An Unconvincing Apology: Comparison of Genesis.

Essay by jdmUniversity, Bachelor's October 2003

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The book of Genesis portrays the story of The Fall in simple terms. Adam is created (Gen. 1.26-27, Gen. 2.7); Adam is told not to eat from the tree of knowledge (Gen. 2.17); Eve is created for Adam (Gen. 1.27, Gen 2.22); the serpent tempts the pair to eat from the tree of knowledge (Gen. 3.1-6); Eve eats from the tree and gives some to Adam (Gen. 3.6); both are punished and cast from paradise for their disobedience (Gen. 3.16-24); Eve is blamed original sin (Gen. 3.12,17). Genesis gives neither character depth nor individuality. Adam is merely the first man; and Eve is his companion: neither is strong nor weak and neither is good nor bad. Despite this, Genesis' picture of The Fall clearly lays blame on the corruptible and sinful Eve alone and allows for Adam and, in time, the rest of mankind (Gen. 3.17) to blame her as well.

In her poem Salve Deus Rex Judaeorum, Aemilia Lanyer, takes this basic story and amends both the characters as well as the conclusion. Lanyer takes the blame from Eve and places it on Adam. To facilitate this development, Lanyer recharacterizes Eve as the foolish and weak attendant, and Adam as the clever and influential leader.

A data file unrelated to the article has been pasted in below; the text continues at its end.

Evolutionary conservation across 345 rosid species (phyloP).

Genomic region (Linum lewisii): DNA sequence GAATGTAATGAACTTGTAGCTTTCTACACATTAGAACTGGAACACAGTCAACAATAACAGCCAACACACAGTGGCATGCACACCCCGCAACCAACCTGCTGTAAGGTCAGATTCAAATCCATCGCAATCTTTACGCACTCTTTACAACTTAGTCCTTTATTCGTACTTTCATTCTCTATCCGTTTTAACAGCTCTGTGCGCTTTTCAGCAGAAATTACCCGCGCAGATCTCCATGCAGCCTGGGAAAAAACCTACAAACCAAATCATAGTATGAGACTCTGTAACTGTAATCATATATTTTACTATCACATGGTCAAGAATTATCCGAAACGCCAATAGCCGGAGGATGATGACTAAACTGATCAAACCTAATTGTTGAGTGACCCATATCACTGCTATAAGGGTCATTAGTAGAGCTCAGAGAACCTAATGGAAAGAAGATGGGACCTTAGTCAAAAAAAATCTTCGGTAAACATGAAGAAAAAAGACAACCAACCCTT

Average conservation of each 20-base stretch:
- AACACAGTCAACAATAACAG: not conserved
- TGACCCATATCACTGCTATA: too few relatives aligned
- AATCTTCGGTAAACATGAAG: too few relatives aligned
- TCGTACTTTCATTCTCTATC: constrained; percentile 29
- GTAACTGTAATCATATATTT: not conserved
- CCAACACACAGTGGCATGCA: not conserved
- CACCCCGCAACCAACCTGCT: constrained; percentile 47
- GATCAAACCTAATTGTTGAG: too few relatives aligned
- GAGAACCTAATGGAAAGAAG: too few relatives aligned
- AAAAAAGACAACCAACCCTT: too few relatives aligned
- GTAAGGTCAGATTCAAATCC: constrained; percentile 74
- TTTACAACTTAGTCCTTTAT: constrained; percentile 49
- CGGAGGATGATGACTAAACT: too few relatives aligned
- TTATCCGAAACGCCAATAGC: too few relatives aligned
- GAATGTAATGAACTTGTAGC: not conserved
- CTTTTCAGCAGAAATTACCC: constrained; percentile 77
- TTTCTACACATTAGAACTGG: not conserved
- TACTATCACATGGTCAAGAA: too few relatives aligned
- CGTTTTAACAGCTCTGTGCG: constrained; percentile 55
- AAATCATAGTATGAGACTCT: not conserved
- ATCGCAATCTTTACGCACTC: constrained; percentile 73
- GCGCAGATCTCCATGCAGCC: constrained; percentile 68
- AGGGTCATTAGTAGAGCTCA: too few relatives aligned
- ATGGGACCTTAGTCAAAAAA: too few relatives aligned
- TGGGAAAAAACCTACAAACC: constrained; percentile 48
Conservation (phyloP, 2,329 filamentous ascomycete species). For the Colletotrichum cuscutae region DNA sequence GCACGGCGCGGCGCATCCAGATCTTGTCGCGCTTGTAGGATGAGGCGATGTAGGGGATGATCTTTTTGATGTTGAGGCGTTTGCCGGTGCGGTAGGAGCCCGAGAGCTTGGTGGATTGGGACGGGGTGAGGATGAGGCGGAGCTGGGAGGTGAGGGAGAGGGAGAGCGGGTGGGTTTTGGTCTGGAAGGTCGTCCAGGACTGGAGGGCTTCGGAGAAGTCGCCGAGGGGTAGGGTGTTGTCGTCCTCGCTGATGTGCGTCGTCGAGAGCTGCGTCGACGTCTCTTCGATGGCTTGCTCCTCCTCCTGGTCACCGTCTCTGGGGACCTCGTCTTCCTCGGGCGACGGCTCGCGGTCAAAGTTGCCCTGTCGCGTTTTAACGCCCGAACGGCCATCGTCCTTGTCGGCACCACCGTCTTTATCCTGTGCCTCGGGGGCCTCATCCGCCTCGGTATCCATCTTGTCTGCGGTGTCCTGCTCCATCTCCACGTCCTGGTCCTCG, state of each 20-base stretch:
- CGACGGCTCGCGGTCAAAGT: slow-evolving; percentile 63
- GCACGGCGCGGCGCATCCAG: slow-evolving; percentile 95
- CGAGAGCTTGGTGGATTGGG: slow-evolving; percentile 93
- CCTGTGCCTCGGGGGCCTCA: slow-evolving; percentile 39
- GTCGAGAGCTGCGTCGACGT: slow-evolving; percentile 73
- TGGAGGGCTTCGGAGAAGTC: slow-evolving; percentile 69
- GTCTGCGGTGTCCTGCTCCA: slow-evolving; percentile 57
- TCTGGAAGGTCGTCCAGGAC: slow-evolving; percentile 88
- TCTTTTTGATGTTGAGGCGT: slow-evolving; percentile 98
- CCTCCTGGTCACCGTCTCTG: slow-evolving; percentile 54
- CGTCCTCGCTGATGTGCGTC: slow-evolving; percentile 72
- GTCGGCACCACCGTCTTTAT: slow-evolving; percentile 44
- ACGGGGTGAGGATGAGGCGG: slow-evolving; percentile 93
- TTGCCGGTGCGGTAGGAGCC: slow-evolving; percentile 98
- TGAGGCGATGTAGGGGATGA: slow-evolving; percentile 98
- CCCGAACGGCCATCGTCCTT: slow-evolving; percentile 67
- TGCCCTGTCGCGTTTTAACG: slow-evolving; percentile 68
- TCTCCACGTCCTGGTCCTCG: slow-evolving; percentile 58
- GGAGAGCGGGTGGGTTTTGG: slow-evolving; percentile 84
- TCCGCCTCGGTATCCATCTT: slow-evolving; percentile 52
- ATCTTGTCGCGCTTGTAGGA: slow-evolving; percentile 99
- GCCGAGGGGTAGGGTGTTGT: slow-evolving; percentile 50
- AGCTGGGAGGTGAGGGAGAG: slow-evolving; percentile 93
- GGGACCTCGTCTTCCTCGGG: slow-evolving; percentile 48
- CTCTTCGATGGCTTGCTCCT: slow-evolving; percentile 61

Lanyer uses two methods to excuse Eve from blame: her desire for knowledge and her prevailing weakness. She gives Eve a want for the knowledge from the tree. As Lanyer points out in line 797, "If Eve did erre, it was for knowledge sake," (Lanyer in Woods 797), Eve's error intended no wickedness, only a want to grow. This trait is, like her weak tendencies, not an effective apology. It is an uninspired attempt to contrast her with the unenlightened Adam. Lanyer does not give Eve any strength in her argument and, in fact...